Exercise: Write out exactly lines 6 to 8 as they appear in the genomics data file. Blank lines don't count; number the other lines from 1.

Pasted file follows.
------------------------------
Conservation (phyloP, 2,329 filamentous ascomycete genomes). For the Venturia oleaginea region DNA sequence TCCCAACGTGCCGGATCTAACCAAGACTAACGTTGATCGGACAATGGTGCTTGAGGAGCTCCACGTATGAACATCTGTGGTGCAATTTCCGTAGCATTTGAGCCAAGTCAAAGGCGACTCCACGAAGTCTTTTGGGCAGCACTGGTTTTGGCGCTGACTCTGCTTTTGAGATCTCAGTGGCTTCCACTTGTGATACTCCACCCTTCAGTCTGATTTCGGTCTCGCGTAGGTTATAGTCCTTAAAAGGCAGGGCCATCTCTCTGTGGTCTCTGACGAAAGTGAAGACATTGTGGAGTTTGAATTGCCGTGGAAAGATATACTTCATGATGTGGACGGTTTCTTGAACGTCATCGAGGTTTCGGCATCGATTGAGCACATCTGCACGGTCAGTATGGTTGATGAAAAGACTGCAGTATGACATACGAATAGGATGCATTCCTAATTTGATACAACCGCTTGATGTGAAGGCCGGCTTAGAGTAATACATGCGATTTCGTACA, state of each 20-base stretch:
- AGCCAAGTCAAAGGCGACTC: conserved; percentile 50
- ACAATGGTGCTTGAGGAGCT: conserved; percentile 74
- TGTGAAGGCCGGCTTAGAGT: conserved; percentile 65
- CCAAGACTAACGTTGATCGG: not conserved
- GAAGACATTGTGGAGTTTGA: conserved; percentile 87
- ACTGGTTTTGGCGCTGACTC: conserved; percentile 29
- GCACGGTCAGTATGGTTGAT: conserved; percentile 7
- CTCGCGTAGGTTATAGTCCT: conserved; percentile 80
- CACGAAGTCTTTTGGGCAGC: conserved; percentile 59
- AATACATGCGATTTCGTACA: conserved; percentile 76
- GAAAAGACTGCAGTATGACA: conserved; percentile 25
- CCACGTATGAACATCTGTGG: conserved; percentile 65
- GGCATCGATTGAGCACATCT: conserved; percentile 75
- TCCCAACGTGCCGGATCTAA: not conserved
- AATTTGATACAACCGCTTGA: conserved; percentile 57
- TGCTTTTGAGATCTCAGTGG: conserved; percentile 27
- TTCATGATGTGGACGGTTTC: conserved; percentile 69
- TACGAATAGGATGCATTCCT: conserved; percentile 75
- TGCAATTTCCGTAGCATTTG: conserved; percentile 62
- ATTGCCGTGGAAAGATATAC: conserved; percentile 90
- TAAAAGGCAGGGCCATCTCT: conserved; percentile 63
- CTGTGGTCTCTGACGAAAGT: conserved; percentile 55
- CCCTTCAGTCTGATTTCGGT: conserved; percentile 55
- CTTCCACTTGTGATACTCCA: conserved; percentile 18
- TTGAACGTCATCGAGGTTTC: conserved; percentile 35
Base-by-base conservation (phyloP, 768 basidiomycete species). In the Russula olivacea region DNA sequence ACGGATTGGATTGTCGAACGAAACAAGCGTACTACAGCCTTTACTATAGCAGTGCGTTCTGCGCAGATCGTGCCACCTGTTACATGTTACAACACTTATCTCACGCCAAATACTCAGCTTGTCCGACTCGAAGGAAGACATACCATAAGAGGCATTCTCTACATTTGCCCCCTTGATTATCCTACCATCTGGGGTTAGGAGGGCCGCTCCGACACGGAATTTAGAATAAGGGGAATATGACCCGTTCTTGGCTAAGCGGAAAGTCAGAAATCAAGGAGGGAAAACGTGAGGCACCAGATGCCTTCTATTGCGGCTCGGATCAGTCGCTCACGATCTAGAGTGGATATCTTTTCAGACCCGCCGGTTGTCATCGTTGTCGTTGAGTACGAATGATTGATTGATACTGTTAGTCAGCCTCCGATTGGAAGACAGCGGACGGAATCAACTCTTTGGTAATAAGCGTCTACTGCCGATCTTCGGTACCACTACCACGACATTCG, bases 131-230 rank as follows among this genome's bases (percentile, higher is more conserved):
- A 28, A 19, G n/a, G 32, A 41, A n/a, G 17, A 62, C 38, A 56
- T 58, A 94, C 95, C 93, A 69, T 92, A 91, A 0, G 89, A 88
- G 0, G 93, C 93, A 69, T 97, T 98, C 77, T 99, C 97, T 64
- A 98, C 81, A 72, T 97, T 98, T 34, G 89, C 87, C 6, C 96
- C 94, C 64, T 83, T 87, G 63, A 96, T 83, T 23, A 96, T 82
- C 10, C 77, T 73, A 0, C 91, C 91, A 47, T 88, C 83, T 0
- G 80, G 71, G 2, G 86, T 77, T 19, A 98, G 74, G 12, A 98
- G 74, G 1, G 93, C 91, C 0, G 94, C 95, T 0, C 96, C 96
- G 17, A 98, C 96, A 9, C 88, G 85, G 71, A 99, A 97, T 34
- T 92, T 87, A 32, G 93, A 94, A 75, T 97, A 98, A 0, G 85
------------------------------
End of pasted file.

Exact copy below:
- GAAGACATTGTGGAGTTTGA: conserved; percentile 87
- ACTGGTTTTGGCGCTGACTC: conserved; percentile 29
- GCACGGTCAGTATGGTTGAT: conserved; percentile 7